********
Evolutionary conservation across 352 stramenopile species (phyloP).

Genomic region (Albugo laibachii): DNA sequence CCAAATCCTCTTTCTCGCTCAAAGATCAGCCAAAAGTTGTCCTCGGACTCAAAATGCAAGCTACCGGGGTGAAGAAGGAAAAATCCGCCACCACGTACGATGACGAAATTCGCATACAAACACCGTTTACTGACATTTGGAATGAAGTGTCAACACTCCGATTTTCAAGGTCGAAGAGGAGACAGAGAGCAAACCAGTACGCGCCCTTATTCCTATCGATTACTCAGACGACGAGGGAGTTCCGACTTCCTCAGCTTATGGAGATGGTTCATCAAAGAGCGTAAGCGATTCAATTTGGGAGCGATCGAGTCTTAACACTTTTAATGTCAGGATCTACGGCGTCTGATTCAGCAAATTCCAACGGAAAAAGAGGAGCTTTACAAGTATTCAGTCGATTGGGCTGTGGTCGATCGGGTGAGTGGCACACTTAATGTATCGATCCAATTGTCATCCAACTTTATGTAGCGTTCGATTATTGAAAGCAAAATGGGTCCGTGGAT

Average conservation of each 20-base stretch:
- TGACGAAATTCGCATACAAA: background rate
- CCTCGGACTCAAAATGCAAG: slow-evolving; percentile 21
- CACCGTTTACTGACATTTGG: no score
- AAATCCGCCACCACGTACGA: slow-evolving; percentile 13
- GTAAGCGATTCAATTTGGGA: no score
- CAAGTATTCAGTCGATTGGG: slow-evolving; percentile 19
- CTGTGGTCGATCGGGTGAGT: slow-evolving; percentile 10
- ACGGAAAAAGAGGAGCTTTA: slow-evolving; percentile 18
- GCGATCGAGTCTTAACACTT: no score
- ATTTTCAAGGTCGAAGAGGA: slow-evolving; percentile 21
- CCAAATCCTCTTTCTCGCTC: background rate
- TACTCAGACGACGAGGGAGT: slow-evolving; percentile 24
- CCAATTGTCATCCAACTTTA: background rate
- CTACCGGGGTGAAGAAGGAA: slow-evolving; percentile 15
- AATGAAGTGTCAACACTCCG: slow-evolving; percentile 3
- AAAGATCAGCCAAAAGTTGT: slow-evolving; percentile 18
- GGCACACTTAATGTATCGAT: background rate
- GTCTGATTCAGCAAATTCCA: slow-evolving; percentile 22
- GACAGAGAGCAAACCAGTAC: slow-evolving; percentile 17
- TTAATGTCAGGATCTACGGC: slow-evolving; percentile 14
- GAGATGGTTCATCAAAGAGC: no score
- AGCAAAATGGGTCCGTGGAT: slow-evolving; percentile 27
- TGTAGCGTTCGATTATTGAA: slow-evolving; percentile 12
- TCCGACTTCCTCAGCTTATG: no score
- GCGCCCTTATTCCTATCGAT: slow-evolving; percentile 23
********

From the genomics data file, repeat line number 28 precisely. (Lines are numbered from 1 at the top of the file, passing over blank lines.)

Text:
- GCGCCCTTATTCCTATCGAT: slow-evolving; percentile 23